Ryan heading up the stairs.  Blaine said he learned to carry his bike as there are lots of stairs in the hills.  It takes some skill to be able to ride the stairs, as some of them do.  Ryan had a pin put  in his shoulder because of his stair riding, a couple of years ago.

At one point they heard firecrackers going off and it was incredibly loud.  A few min. later the police and ambulance came by.  I guess these people didn't get the memo about it being illegal to shoot off firecrackers in Hong Kong!!  Blaine survived his first attempt at mountain biking and was still walking the next day, so it was all good!!

Friday, February 11, 2011

Bridges and Tunnels

This is the Tsing Ma Bridge which spans the Ma Wan Channel, and  is the worlds longest span suspension bridge which carries both rail and vehicles.  It is 2.2 kilometers long and connects Hong Kong with the International Airport on Lantau Island . The bridge consists of a six-lane open roadway with two railway lines and a two-lane road enclosed beneath.  If a particularly severe typhoon strikes, and the bridge has to be closed to road traffic, the trains and some road traffic can still get back and forth to the airport  with passengers. 

Tsing Ma Bridge at night.  At night all the bridges are lite up and are very pretty.
This is the Ting Kau Bridge.  It is a 1,177 m cable-stayed bridge crossing the Rambler Channel and adjacent to the Tsing Ma bridge. It is the worlds first 4 span cable-stayed bridge.  I like it because the cables look like ships sails, and looks rather delicate from a distance.

Stonecutters Bridge is the latest bridge to be opened and crosses over one of the container terminals.  I think the name is rather neat.  It is named after Stonecutters Island.

Rambler Channel
Stonecutters Bridge.  There are many more bridges beyond these few, connecting islands to the mainland, and islands to islands. There is a plan to have a series of bridges and tunnels that will connect the west side of Hong Kong to Macau and the mainland Chinese city of Zhuhai, which are situated on the west side of the Pearl River Delta.  I'm not sure if this has begun or not.

Besides the mind boggling bridges, Hong Kong has at least 15 tunnels.  Some go under the ocean and some through the mountains. There are 3 tunnels that go under the ocean in Victoria Harbour, and they are considering putting in a fourth.  These go from the Kowloon side to Hong Kong Island.  They are all toll tunnels, with the price being $30. (the western one is more expensive and people won't use it as much because of that)  There is always a lot of congestion coming and going to these, (because there are 6 lanes funneling into 2 lanes through the tunnel) but it beats lining up for a ferry like you used to do at one time.  I can't imagine what it was like to have to take the old Star Ferry's back and forth.  They are fun to go on once in awhile but if that was the only way across it would get old fast.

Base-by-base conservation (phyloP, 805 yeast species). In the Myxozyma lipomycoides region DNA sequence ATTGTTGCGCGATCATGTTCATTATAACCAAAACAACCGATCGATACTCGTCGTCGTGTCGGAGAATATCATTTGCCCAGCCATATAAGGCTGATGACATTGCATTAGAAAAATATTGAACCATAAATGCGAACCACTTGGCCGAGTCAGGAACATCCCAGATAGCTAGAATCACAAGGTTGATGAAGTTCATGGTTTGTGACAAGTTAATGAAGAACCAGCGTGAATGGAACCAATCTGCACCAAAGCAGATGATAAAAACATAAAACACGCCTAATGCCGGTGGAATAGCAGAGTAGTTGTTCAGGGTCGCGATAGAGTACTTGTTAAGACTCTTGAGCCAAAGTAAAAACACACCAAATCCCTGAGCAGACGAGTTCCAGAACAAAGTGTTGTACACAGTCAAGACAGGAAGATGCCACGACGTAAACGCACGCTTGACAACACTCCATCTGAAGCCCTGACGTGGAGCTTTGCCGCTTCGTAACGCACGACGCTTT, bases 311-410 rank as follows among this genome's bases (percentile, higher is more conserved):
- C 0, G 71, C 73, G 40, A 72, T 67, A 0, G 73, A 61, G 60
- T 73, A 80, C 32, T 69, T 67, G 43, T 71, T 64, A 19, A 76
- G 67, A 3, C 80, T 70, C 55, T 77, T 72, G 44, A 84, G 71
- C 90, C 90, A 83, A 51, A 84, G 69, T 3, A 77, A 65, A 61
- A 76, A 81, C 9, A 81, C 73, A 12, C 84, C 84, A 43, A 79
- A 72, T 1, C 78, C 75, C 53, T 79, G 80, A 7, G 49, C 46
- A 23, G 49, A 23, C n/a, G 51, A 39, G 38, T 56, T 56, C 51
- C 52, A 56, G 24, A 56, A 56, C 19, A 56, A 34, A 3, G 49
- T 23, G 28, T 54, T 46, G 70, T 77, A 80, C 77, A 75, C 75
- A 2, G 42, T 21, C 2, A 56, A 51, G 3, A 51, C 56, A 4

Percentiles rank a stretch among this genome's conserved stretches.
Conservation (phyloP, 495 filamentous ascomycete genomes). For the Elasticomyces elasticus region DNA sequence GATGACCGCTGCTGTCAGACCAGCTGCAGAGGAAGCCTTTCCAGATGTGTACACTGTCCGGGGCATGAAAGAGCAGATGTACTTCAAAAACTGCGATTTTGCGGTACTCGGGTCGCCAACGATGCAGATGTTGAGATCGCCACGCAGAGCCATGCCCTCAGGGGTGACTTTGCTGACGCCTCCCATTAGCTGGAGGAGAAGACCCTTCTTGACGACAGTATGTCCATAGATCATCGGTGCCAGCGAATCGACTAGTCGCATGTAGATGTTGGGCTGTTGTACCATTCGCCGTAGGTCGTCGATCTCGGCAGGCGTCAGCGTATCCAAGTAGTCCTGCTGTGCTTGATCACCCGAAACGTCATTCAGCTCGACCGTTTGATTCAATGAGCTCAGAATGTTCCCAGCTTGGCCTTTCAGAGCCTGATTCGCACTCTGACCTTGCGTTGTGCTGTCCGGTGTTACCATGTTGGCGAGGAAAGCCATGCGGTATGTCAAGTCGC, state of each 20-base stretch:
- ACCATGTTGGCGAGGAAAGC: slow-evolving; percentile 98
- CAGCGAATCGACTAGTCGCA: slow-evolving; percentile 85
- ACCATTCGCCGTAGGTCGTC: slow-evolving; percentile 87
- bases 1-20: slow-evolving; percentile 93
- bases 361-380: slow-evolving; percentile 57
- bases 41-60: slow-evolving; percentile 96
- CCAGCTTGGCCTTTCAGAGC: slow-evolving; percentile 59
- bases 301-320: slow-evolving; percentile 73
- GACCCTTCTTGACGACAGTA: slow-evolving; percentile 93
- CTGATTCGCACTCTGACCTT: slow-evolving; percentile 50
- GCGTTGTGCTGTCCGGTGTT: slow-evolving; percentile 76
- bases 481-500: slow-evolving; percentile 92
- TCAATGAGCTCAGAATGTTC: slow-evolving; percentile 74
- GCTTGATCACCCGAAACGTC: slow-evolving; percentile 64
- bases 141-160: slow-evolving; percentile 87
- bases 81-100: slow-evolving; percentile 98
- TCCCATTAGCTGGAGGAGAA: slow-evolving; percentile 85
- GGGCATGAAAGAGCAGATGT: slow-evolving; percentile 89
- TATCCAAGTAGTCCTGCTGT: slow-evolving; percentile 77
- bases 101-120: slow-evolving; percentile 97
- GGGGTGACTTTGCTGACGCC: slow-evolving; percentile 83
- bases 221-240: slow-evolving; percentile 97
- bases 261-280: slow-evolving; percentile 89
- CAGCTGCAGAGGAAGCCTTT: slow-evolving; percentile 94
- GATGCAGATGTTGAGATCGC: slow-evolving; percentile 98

File:HK Cross Harbour Tunnel.jpg

All of the other tunnels are through the mountains.  We have the old Kai Tac Tunnel just below us here.  When you see how the city is built along the ocean, up and down the mountains, on little islands all over the place, the mainland and on the big island, it is an amazing feat of engineering and perseverance.  If you can't get across build a bridge or go underneath, or tunnel right through and if there isn't enough land to build houses go up into the sky.  It's an incredible place.

Friday, February 4, 2011

The Year of the Rabbit

Chinese New Years is the biggest and most important holiday of the year. In some ways it is much the same as ours.  This is the time to get together with family and bring in the New Year.  It lasts 15 days but of course some only get a few days off, and there are all kinds of celebrations going on for the two weeks.  It is still called the Spring Festival on the mainland.  The end of the month is called the "Bitter Moon"  because it is the coldest part of the year in Hong Kong.  It is a very busy time of year as family members clean house, (to get rid of the bad spirits from last year) get haircuts, buy new clothes and cook, all of which are prohibited during the holiday.  Debts and feuds are settled, and employees get a one-month New Year's bonus.  There is a legend that at one time there was a beast who came to eat the villagers and they were told that red and noise would scare him away so that is why red and fire crackers are so important in their culture.  It's also a time to go to the temples to pray and light incense and remember your ancestors.  At the small temples that are all around l've noticed there are more people visiting than before.